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1.Columbian ExchangeThe Columbian Exchange refers to the exchange of plants and animalsbetween Europe and the New World following Columbus’s discovery ofAmerica in 1492.The Spanish began the Columbian Exchange of plants and animalsbetween Europe and the New World. For example, the Spanish firstintroduced horses and gunpowder to the New World. At the same time,New World crops such as corn, potatoes and tomatoes enriched theEuropean diet and lengthen average life spans.2.The Iroquois Nations The Iroquois Confederacy who were Pre-Columbian Native Americansconstituted the most important and powerful North American politicalalliance at the time. The confederacy ended generations of tribal warfare.3. Tobacco1 Tobacco enabled the Chesapeake Bay colonies to become economicallyfeasible.2 Chesapeake Bay tobacco planters initially used indentured servantsimported from England.3 Tobacco was the most valuable cash crop produced in the Southerncolonies until the invention of the cotton gin in 1793.
4.Abigail AdamsThe setting1 Married women had no legal identity apart from their husbands. 2 Abigal Adams was a well-educated woman who was an earlyproponent of women’s rights.Abigal Adams wrote a letter to her husband, John Adams, urging himto “”remember the Ladies“ by granting them greater political and legalrights. Adam’s letter demonstrates that there were colonial womenwho wanted a greater voice in political affairs.5.Anne Hutchinson1 Anne Hutchinson is best known for her struggle with theMassachusetts Bay authorities over religious doctrine and genderroles. She is a noteworthy example of a dissident who challenged theearly Puritans.2 Anne Hutchinson advocated unconventional religious views thatchallenged the authority of Puritan magistrates.3 Claim to have had revelations from God, Anne Hutchinsonquestioned established religious doctrines and the role of women inPuritan society. Massachusetts Bay officials banished AnneHutchinson to Rhode Island.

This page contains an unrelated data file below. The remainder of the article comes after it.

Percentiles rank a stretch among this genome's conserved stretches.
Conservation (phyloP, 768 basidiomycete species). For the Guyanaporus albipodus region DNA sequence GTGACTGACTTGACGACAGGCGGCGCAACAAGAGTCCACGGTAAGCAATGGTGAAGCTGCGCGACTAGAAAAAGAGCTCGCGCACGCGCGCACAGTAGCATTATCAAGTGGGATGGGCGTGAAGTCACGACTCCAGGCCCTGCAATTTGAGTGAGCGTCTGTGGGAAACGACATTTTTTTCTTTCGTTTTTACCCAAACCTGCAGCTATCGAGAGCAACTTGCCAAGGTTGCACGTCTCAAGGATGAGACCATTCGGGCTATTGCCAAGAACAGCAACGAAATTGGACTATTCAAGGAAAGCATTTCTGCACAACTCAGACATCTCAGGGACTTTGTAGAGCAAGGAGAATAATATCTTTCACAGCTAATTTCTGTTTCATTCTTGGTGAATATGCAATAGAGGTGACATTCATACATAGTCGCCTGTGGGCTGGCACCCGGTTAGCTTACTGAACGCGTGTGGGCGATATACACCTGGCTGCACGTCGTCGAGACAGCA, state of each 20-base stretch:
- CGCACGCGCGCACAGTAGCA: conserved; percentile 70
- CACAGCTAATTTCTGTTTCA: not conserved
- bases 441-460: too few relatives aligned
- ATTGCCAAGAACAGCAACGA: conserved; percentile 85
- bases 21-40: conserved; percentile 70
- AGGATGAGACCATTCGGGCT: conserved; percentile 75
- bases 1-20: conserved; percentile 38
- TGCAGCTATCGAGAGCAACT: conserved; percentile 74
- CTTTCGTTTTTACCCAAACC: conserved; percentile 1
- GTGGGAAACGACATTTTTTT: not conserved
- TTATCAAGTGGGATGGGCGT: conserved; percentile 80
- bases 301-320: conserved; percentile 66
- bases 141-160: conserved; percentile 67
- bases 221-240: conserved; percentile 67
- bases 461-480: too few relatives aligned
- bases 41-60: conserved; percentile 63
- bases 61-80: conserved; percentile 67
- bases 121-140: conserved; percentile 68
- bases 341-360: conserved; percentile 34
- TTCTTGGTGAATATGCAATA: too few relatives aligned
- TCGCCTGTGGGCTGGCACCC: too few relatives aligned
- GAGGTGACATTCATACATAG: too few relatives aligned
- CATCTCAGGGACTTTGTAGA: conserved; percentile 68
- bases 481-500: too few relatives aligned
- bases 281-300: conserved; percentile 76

6.Bacon’s Rebellion1 Bacon led land hungry freemen in Virginia rebelled against the rule ofGovernor Berkeley in 1676. Bacon’s discontented followers challengedBerkeley’s power and burned down Jamestown. Bacon’s sudden deathenabled Berkeley to crush rebels.2 CausesUnsuccessful 1676 revolt led by planter Bacon against Virginia governorBerkeley’s administration because of governmental corruption andbecause Berkeley had failed to protect settlers from Indian raids and didnot allow them to occupy Indian Lands.3 SignificanceBacon’s Rebellion exposed tensions between poor former indenturedservants and the wealthy tidewater gentry.Bacon’s Rebellion persuaded planters to replace troublesome indenturedservants with slaves imported from Africa.